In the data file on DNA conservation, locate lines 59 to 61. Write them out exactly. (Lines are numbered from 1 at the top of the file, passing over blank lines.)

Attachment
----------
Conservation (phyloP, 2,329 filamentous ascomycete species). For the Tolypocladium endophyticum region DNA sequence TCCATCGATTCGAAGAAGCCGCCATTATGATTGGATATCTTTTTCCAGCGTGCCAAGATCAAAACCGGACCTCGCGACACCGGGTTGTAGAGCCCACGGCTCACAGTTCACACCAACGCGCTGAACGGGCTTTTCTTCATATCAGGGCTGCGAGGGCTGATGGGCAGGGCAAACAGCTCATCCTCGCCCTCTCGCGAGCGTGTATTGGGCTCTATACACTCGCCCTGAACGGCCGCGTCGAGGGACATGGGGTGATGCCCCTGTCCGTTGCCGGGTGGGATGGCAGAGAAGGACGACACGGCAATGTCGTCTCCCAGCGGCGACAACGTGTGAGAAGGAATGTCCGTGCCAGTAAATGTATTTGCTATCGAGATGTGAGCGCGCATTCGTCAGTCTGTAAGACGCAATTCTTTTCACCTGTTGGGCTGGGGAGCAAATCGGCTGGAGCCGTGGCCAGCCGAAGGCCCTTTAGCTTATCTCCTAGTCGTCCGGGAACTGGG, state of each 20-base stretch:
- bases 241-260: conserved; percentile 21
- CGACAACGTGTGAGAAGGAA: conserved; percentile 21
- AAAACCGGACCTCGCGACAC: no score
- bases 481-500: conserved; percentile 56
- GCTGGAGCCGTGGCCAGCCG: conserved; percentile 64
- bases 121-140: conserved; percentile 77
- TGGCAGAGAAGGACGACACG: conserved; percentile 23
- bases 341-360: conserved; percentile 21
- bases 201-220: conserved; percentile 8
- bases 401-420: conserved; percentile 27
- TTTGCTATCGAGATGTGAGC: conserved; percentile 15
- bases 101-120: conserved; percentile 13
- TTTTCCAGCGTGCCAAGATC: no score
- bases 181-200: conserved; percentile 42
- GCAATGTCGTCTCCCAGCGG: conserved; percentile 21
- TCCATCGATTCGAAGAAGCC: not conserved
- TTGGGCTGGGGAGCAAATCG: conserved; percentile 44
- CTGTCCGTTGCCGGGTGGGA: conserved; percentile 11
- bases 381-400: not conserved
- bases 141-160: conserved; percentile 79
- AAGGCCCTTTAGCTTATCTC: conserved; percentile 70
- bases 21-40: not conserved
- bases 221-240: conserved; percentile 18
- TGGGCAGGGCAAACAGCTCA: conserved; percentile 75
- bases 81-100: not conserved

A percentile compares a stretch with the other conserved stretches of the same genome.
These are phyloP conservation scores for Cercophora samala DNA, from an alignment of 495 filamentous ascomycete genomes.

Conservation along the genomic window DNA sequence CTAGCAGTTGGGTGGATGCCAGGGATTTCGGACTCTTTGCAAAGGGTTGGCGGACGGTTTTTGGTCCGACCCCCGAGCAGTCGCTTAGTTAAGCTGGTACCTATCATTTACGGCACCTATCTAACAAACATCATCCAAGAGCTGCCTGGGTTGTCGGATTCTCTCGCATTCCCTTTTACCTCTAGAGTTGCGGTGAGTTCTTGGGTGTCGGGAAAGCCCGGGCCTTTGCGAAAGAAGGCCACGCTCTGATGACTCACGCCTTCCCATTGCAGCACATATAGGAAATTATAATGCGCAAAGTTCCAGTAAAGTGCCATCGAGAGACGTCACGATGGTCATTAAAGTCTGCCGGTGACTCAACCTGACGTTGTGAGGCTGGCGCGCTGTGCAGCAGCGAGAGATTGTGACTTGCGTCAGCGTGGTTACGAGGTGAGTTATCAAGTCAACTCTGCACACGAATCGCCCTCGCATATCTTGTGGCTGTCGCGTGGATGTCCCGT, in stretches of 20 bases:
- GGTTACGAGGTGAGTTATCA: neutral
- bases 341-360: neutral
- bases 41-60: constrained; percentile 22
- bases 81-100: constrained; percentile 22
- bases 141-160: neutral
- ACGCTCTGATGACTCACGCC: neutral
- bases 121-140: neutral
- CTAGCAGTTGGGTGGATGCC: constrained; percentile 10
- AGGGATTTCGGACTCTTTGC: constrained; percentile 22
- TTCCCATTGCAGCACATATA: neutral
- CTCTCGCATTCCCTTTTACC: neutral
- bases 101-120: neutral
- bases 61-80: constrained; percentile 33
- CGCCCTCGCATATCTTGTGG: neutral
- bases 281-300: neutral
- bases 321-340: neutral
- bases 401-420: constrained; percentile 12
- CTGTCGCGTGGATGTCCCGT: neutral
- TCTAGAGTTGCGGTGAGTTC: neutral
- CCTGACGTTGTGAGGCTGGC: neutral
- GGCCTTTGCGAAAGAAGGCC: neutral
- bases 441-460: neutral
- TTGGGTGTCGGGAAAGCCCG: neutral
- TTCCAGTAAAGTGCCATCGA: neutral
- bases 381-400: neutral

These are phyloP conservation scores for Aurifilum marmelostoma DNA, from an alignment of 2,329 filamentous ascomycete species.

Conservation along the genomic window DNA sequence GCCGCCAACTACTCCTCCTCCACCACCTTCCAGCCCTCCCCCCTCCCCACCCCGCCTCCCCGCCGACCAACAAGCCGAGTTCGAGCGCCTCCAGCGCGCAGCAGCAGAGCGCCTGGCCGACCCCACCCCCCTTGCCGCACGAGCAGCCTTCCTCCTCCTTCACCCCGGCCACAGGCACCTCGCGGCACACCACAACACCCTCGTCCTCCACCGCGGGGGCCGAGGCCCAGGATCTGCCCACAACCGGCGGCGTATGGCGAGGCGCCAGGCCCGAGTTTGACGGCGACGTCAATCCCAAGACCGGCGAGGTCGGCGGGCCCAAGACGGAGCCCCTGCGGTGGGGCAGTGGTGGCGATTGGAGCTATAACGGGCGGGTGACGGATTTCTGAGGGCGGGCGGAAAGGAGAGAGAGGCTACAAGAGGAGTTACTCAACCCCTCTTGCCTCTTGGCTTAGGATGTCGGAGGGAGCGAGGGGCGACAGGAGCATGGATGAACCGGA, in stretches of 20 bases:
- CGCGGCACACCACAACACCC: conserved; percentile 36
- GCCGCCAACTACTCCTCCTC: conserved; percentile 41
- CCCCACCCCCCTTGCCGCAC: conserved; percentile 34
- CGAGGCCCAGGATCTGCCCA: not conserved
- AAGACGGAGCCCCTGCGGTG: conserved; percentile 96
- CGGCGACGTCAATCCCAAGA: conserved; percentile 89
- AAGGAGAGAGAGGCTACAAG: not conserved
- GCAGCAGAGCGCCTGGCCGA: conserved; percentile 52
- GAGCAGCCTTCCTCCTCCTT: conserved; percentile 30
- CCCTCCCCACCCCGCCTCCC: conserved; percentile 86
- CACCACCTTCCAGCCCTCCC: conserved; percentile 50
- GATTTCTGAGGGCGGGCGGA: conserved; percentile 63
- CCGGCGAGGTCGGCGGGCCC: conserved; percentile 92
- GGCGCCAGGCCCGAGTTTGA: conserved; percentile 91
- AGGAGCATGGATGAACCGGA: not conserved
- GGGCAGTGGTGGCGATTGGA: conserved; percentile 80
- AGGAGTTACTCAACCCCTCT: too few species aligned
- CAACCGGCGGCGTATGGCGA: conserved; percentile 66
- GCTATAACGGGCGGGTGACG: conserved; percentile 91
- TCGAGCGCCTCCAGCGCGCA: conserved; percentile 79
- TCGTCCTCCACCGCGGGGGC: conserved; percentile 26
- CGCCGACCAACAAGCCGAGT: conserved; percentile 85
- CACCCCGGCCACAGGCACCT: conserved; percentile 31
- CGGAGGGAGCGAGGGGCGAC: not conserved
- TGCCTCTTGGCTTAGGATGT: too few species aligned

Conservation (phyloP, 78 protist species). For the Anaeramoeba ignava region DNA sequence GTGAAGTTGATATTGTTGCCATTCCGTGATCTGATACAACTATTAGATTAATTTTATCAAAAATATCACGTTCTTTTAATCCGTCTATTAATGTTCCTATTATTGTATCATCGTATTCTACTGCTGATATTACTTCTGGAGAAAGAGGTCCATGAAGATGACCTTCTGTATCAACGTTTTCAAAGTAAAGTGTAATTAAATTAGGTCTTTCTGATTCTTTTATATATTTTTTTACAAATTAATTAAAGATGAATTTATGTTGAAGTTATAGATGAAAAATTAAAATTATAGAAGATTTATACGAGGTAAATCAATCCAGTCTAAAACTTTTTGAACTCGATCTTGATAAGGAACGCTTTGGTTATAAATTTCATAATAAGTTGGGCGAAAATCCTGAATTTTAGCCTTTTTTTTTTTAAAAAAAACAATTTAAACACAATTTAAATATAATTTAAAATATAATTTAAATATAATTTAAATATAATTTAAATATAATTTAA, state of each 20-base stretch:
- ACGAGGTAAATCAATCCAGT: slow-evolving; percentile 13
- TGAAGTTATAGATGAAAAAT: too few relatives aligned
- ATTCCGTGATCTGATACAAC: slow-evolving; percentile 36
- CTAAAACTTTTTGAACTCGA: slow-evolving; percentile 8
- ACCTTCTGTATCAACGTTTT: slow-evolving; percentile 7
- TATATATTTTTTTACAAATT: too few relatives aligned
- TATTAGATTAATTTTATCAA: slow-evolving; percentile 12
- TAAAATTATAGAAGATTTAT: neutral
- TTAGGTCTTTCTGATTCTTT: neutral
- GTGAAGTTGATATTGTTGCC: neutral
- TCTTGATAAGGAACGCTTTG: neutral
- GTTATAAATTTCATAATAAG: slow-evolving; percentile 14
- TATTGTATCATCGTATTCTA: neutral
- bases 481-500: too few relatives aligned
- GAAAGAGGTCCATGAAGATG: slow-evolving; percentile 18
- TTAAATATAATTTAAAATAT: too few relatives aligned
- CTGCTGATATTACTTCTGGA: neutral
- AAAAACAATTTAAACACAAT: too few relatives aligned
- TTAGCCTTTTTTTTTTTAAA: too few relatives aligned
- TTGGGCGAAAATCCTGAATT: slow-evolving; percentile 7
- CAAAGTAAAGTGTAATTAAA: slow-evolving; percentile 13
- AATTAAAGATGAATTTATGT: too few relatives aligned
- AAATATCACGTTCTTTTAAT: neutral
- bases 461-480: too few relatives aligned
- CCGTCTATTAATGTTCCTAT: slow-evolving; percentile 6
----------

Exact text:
- CCCCACCCCCCTTGCCGCAC: conserved; percentile 34
- CGAGGCCCAGGATCTGCCCA: not conserved
- AAGACGGAGCCCCTGCGGTG: conserved; percentile 96